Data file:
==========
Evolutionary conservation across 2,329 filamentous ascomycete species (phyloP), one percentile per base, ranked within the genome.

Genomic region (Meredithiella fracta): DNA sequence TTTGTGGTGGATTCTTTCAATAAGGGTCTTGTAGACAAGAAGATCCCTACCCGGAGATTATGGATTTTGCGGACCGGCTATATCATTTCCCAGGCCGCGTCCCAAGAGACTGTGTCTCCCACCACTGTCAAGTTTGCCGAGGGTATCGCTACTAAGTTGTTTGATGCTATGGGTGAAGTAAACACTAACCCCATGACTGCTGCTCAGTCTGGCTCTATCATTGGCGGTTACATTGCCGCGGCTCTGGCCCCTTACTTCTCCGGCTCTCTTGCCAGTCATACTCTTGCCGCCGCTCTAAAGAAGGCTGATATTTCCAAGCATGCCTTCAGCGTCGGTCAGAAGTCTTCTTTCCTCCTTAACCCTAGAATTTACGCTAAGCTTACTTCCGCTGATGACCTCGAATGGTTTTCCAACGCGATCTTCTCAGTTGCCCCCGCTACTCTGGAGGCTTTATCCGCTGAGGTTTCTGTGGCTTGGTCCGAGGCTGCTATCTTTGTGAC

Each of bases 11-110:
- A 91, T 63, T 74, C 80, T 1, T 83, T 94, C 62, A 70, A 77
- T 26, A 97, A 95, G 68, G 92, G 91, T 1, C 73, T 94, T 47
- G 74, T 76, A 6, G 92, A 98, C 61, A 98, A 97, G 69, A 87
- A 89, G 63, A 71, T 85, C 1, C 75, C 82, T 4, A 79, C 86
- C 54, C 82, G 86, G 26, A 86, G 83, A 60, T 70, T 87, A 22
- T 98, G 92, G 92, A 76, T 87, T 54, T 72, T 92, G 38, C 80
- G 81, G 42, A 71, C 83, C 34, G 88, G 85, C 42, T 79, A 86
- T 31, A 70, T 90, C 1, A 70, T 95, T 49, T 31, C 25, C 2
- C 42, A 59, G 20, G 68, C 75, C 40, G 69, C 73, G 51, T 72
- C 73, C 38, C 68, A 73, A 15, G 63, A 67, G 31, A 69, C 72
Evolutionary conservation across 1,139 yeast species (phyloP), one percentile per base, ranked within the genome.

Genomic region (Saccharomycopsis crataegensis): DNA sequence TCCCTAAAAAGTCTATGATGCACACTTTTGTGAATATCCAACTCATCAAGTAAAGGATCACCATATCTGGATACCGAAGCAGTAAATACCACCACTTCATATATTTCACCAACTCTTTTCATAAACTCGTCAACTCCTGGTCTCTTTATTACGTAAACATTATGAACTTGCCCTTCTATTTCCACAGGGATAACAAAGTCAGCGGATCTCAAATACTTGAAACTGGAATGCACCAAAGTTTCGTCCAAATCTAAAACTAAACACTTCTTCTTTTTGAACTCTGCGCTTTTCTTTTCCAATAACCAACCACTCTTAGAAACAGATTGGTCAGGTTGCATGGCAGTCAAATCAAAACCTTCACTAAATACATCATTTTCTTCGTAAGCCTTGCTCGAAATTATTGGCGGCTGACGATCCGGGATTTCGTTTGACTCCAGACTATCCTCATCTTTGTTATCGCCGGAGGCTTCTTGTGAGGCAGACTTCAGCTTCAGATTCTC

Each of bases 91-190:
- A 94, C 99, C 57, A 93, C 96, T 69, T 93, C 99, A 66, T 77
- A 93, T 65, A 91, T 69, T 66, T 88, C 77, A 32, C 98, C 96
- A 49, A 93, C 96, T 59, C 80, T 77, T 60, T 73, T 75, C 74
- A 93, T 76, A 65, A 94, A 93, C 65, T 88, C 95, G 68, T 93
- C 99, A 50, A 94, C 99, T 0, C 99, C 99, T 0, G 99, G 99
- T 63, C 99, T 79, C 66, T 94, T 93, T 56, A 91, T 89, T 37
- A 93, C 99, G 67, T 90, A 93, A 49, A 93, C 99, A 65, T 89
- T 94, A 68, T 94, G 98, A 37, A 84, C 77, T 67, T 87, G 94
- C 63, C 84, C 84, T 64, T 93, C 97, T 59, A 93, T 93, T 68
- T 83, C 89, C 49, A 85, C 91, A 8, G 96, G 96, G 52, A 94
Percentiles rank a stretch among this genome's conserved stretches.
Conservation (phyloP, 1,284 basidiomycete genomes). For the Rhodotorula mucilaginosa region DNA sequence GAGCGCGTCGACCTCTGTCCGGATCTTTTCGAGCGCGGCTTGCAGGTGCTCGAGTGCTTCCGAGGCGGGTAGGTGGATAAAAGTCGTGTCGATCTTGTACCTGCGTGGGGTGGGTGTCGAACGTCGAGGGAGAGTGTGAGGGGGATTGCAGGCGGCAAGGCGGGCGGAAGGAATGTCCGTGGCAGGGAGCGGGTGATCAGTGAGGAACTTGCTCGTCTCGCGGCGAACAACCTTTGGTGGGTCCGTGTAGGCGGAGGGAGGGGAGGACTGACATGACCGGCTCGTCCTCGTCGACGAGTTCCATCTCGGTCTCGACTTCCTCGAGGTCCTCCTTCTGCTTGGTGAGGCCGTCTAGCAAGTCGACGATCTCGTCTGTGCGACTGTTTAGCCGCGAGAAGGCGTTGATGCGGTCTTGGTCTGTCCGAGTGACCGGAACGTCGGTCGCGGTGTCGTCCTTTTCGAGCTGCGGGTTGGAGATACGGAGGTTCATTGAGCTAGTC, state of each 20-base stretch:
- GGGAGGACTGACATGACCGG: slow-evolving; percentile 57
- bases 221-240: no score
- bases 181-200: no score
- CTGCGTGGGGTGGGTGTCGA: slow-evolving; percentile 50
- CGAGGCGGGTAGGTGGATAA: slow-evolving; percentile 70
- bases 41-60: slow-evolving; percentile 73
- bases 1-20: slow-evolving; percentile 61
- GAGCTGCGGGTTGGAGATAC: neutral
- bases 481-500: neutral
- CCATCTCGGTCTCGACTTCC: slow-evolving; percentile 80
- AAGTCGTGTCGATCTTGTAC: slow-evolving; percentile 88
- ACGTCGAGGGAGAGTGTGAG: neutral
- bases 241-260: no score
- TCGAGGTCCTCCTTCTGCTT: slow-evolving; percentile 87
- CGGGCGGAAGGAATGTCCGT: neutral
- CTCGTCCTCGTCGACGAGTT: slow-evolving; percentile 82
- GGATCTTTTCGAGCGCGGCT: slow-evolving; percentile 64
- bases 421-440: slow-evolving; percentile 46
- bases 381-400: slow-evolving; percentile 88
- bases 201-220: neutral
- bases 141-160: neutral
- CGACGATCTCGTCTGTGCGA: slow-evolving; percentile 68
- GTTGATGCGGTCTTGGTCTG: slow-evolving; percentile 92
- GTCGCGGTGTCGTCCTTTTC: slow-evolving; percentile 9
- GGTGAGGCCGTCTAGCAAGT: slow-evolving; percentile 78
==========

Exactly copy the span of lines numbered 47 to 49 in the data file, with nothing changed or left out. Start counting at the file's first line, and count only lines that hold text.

- bases 381-400: slow-evolving; percentile 88
- bases 201-220: neutral
- bases 141-160: neutral